You can probably already see some reasons why there is still so much confusion. If some other types of migraine also may include dizziness (such as migraine with brainstem aura) – not to mention other conditions – and if you already have migraine, and you have these symptoms sometimes, but not all the time – well, it can be a challenge to diagnose.

Even if the vertigo/dizziness accompanies your migraine attacks, your doctor should check carefully for other conditions that may be the underlying cause. And, of course, if you do have a history of migraine, and/or are experiencing any of the symptoms above, your doctor should know that as well. It’s easy to misdiagnose vestibular migraine as something else.

The current research into migraine and dizziness is being put to good use. Take for example recent studies into vertigo in children. It has been discovered that many children with vertigo actually have migraine, and that when the migraine is properly treated the vertigo is also treated. The same, of course, would be true for adults.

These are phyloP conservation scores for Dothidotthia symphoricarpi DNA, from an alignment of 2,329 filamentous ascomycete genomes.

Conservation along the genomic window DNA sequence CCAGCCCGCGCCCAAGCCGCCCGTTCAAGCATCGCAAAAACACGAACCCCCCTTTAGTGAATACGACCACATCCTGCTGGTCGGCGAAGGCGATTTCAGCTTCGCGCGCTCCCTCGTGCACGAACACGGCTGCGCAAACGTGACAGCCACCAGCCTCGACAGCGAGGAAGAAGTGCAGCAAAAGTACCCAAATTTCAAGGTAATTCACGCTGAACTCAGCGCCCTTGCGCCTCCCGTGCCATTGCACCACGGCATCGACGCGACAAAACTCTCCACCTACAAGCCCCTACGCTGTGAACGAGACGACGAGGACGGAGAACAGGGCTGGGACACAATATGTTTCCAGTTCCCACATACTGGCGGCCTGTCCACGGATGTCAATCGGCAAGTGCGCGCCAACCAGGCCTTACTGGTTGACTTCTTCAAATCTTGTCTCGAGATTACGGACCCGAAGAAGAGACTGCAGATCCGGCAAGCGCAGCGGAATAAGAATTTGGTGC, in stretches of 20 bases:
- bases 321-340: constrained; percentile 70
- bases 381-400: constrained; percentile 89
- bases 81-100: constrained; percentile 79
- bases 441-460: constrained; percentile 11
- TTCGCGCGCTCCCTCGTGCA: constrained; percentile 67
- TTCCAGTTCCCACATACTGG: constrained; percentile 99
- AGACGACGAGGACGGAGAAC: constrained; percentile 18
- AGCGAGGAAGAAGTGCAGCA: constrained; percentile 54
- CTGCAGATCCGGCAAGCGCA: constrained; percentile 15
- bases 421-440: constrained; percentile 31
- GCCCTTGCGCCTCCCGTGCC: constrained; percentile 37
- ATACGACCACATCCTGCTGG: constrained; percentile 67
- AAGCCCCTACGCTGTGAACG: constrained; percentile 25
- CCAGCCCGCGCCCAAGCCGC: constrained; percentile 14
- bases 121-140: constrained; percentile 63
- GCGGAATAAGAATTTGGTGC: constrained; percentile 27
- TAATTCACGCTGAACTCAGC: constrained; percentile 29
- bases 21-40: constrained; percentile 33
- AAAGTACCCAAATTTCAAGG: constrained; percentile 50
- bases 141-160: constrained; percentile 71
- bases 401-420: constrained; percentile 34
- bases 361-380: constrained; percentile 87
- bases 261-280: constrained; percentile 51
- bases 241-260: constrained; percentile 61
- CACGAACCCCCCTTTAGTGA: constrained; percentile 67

And beyond migraine treatment, some patients are finding help in “vestibular rehabilitation”, specific therapy for people with vertigo/dizziness.

Another very common cause of vertigo is benign paroxysmal positional vertigo (BPPV). There is some information and resources here.

Whatever the cause, the symptoms can be very disabling, and do need to be taken seriously.

You can help your doctor come to a correct diagnosis. Take note of how long the symptoms last, and what other symptoms you’re experiencing – such as ringing in the ears, visual aura (eg flashing lights), headache, or hearing loss?

Also, try to be more specific than just “I feel dizzy”. Does the room seem to be spinning? Do you feel like you are moving? Does moving make it worse?

And, as always, make sure your doctor knows your medical/family medical history.

It’s encouraging to see a renewed interest in research of vestibular migraine. However, it is a very difficult condition to study, and we still know very little about it. The good news is that many patients are finally getting an accurate diagnosis, and are finding migraine treatment that works.


PFO Closure for Migraine: An Update

12-14 years ago, there was a lot of discussion about “PFO closure” for migraine.

PFO stands for patent foramen ovale, a hole in the heart between the right and left chambers. A PFO is a common developmental condition, affecting about 1 in 4 people. But you may never know you have it.

patent foramen ovaleSurgery can be done to close the PFO, for example if someone has low blood oxygen levels that may be caused by the defect. But years ago, patients who had the surgery for various reasons began to report that their migraine attacks had also subsided.